A crowd gathered, pouring into the grand foyer from the ballroom.  Edie glimpsed Georgie and their mother, faces aghast, as they stood near the three French hens.  Of all the damned rotten luck!  Was a single glorious moment of happiness too much to ask?  One little moment with a man more handsome than the angels above.  Surely she could pretend he was her beau just long enough for a secret Christmas dance before she was shackled to someone she would most likely abhor for the rest of her days? 
            “What the devil...did you not hear me, you lout!  Release my daughter!  Who the blazes do you think you are, carrying her about like that?” 
            From the corner of his eye, Max saw a man desperately shouldering his way through the crush towards them.
            “My prince!” Karl cried, distracting Edie’s father and the rest of the assemblage, allowing Max to hold the beauty in his arms a few precious seconds longer.  “We’ve found you at last!”
            “Prince?” Edie breathed, her stunned bewilderment capturing Max’s heart in a way he never dreamed possible.  You’re Prince Maximilian?”  
            Max tightened his hold imperceptibly, letting her know she was still safe.  Could she trust him a moment longer?
            “So you have, Karl,” he agreed, reluctantly setting Edie on her feet.  His hand stayed possessively at her waist, and he noticed she did not move to dislodge it, rather settling more firmly against his side as if it were the most natural thing in the world to do so.  Her mother looked ready to swoon.  And the dowager, paragon of virtue and manners, stood to the side, her mouth gaping like a fish monger’s wife. 
            “But…you’re the violinist,” the older woman said, her voice stilted and confused.  “You can’t possibly be the prince.”
            “I assure you, madame, I am Prince Maximilian Corvinus, and this, is my cousin, Archduke Karl Ludovic.”
            “But…why would you pretent to be the violinist?  I…I don’t understand.” The dowager shuddered.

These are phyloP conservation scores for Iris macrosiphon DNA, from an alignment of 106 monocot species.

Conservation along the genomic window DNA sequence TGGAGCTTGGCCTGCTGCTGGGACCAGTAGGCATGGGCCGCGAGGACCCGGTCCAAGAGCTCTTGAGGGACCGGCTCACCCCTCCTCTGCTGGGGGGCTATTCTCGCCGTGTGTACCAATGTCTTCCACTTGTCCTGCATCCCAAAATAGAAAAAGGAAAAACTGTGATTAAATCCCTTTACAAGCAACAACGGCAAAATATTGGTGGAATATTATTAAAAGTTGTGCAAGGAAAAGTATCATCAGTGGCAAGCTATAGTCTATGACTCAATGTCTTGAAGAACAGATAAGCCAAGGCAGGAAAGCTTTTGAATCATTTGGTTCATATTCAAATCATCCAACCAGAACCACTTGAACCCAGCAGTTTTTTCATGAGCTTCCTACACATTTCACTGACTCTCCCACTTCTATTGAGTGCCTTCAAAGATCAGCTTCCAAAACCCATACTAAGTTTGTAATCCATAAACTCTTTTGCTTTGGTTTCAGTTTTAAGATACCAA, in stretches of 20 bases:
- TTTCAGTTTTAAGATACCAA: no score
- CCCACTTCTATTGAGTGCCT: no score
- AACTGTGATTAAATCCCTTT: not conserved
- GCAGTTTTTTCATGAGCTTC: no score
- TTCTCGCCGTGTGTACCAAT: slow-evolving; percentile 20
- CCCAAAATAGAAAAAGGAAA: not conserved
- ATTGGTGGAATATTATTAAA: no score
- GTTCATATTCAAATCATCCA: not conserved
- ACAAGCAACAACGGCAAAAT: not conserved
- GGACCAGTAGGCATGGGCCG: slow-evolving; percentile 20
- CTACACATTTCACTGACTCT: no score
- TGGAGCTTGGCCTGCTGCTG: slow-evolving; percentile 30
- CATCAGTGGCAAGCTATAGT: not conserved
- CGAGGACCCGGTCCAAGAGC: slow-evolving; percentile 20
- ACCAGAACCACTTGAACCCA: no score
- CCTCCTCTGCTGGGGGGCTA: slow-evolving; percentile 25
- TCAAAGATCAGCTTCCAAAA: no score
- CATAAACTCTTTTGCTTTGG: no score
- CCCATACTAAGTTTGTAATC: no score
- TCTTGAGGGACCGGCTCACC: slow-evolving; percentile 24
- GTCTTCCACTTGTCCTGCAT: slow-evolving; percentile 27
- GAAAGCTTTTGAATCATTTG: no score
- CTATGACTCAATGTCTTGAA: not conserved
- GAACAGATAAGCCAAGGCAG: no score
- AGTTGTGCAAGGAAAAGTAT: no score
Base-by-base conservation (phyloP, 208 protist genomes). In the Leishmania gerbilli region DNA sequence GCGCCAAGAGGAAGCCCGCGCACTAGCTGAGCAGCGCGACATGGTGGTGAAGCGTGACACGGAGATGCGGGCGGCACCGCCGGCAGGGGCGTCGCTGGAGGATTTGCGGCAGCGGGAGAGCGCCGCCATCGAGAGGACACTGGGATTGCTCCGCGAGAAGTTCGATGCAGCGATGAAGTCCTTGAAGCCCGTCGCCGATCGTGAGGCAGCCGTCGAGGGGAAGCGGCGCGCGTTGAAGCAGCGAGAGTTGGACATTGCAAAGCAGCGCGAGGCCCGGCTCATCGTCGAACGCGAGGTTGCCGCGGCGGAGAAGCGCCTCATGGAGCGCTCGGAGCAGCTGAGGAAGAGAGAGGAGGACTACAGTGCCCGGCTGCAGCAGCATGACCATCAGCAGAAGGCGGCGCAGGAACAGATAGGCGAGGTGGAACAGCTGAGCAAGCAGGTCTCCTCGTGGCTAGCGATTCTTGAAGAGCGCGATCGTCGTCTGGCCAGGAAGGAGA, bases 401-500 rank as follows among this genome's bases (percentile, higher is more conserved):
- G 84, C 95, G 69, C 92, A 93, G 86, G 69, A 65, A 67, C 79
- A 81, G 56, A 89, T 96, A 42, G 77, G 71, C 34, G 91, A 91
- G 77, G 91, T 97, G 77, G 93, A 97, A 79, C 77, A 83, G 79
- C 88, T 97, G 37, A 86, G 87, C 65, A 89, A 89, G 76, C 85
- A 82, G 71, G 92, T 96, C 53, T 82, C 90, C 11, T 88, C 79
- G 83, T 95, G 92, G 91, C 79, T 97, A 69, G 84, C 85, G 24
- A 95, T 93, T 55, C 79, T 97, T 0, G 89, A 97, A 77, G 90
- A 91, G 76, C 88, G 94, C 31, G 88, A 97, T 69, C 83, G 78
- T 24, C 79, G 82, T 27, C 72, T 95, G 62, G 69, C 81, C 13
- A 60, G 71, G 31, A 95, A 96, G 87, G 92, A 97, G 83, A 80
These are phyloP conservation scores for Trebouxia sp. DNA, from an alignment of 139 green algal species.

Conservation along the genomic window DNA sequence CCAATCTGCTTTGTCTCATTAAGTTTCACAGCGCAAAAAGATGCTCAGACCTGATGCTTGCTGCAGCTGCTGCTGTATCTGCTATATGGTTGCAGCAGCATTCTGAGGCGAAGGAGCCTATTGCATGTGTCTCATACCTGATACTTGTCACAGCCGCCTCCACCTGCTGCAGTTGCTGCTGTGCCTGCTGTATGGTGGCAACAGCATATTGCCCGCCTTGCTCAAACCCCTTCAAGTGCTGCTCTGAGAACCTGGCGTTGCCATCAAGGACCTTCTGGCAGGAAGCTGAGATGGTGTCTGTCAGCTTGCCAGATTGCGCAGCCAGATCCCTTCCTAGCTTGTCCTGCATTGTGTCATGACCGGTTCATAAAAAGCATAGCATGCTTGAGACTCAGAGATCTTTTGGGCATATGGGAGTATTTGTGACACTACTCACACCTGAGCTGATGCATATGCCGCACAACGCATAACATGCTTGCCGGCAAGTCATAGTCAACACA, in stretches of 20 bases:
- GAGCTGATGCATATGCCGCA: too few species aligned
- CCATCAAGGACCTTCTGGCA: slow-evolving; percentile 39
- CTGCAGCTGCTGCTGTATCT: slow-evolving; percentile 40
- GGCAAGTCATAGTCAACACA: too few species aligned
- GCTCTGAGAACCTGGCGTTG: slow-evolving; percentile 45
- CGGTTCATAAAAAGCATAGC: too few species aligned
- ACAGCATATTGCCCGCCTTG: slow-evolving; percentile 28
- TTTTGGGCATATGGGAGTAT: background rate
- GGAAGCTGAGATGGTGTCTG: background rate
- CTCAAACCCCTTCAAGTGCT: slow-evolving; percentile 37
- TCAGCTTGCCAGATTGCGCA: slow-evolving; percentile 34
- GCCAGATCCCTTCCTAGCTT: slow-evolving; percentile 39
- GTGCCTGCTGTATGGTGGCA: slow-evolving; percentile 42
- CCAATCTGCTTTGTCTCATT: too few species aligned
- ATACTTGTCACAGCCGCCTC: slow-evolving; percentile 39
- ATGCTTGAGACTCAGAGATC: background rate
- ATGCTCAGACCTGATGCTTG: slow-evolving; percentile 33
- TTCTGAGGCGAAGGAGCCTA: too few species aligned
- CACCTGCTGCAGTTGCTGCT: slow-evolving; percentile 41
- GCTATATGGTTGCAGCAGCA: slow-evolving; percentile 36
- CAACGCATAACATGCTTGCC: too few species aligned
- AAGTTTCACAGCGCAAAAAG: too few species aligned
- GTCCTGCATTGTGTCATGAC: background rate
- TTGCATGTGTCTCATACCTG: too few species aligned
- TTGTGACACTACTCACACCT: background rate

Max laughed.  “Have you never done something simply for the pure joy of it?”
            “Your highness…” Karl warned.
            “I must highly recommend it, if you have not,’ Max went on, ignoring his cousin.  “For instance, can one possibly derive anything but joy kissing such a delectable creature as this?”  He tipped Edwina’s chin up with a finger. 
            Gazing with wonder into her trusting eyes, he swooped down to claim a kiss from her bow-shaped mouth, softly at first as their lips met, but when she placed her hands on his chest and leaned into him he deepened the kiss, drinking his fill of the gift she offered as if they were the only two people alive.  And in that moment, for him, they were.  He drew back and sought her gaze again, needing to know if the same emotions he felt coursed through her veins. In her sparkling evergreen eyes, he found his answer. 
 “I believe I’ve just dragged you into a bit of a scandal, my love,” he said, pressing another kiss to her temple.  “I fear I shall be beholden to ask your father for your hand, if only to save your reputation.”
“Saved by a handsome prince twice in the same night.  Could any girl be any luckier?” Edwina laughed, happiness filling her eyes.
Those around them cheered and Max swept Edwina close again.  He wanted never to take his eyes off his beautiful little swan.   This time his smile reached deep within. Had he ever felt such joy?  In Edwina Swann’s eyes he had found not only Christmas, but his home.  With her by his side, no matter where they were, neither of them would ever know a lonely Christmas again. 
As the music of love filled the lonely corners of his heart, Max vowed he would spend the rest of his life ensuring his beautiful wife was as happy as he was in that moment.

Join us again tomorrow for the conclusion of My True Love Gave to Me


  1. Oh, Jeannette! What a perfect end to our 12 days of Christmas! Well done and welcome back to the writing world. We've missed your talent!!!

  2. Nice way to wrap things up ... well done!


  3. Bravo, Jeanette. A fabulous ending to 12 great tales. We truly are an extremely talented group. And -- it was so much fun!!!

    Merry Christmas everyone. And a blessed and happy new year.

    Be sure to stop by for the conclusion.

  4. I love your writing style, and I love this story! Fantastic job, Jeanette!